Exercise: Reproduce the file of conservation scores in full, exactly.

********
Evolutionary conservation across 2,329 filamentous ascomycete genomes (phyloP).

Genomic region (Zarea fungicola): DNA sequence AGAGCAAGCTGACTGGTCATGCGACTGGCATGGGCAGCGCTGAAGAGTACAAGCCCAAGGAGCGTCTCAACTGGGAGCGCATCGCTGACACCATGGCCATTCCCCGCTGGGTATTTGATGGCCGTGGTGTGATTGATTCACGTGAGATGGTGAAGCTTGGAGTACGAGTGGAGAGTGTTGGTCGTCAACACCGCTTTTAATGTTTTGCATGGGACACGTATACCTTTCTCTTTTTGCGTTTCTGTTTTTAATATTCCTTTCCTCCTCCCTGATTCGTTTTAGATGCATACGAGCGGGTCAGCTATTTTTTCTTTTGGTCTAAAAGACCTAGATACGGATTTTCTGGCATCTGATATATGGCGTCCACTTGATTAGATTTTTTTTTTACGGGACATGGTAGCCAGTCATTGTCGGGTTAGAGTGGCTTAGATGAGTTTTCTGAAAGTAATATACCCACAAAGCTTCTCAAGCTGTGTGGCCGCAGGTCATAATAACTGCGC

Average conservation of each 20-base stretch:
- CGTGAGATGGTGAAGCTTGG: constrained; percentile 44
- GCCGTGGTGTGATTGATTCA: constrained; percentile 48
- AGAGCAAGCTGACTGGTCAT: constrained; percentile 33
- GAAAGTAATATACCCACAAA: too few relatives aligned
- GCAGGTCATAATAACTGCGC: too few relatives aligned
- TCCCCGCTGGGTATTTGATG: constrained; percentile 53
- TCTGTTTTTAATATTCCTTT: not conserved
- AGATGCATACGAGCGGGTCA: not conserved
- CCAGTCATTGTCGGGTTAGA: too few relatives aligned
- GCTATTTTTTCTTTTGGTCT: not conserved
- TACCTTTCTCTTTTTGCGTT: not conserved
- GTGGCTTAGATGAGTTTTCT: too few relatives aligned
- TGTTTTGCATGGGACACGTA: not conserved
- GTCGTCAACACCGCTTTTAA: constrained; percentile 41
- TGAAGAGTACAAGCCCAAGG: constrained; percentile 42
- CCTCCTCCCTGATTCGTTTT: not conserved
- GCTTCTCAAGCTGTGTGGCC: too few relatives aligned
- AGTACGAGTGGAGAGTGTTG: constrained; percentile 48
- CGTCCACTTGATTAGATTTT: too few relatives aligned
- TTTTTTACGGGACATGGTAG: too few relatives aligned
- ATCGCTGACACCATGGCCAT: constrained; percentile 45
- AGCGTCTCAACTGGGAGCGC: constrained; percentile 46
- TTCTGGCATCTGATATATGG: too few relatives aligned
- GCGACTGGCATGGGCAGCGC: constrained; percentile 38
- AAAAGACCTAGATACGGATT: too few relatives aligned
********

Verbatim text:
Evolutionary conservation across 2,329 filamentous ascomycete genomes (phyloP).

Genomic region (Zarea fungicola): DNA sequence AGAGCAAGCTGACTGGTCATGCGACTGGCATGGGCAGCGCTGAAGAGTACAAGCCCAAGGAGCGTCTCAACTGGGAGCGCATCGCTGACACCATGGCCATTCCCCGCTGGGTATTTGATGGCCGTGGTGTGATTGATTCACGTGAGATGGTGAAGCTTGGAGTACGAGTGGAGAGTGTTGGTCGTCAACACCGCTTTTAATGTTTTGCATGGGACACGTATACCTTTCTCTTTTTGCGTTTCTGTTTTTAATATTCCTTTCCTCCTCCCTGATTCGTTTTAGATGCATACGAGCGGGTCAGCTATTTTTTCTTTTGGTCTAAAAGACCTAGATACGGATTTTCTGGCATCTGATATATGGCGTCCACTTGATTAGATTTTTTTTTTACGGGACATGGTAGCCAGTCATTGTCGGGTTAGAGTGGCTTAGATGAGTTTTCTGAAAGTAATATACCCACAAAGCTTCTCAAGCTGTGTGGCCGCAGGTCATAATAACTGCGC

Average conservation of each 20-base stretch:
- CGTGAGATGGTGAAGCTTGG: constrained; percentile 44
- GCCGTGGTGTGATTGATTCA: constrained; percentile 48
- AGAGCAAGCTGACTGGTCAT: constrained; percentile 33
- GAAAGTAATATACCCACAAA: too few relatives aligned
- GCAGGTCATAATAACTGCGC: too few relatives aligned
- TCCCCGCTGGGTATTTGATG: constrained; percentile 53
- TCTGTTTTTAATATTCCTTT: not conserved
- AGATGCATACGAGCGGGTCA: not conserved
- CCAGTCATTGTCGGGTTAGA: too few relatives aligned
- GCTATTTTTTCTTTTGGTCT: not conserved
- TACCTTTCTCTTTTTGCGTT: not conserved
- GTGGCTTAGATGAGTTTTCT: too few relatives aligned
- TGTTTTGCATGGGACACGTA: not conserved
- GTCGTCAACACCGCTTTTAA: constrained; percentile 41
- TGAAGAGTACAAGCCCAAGG: constrained; percentile 42
- CCTCCTCCCTGATTCGTTTT: not conserved
- GCTTCTCAAGCTGTGTGGCC: too few relatives aligned
- AGTACGAGTGGAGAGTGTTG: constrained; percentile 48
- CGTCCACTTGATTAGATTTT: too few relatives aligned
- TTTTTTACGGGACATGGTAG: too few relatives aligned
- ATCGCTGACACCATGGCCAT: constrained; percentile 45
- AGCGTCTCAACTGGGAGCGC: constrained; percentile 46
- TTCTGGCATCTGATATATGG: too few relatives aligned
- GCGACTGGCATGGGCAGCGC: constrained; percentile 38
- AAAAGACCTAGATACGGATT: too few relatives aligned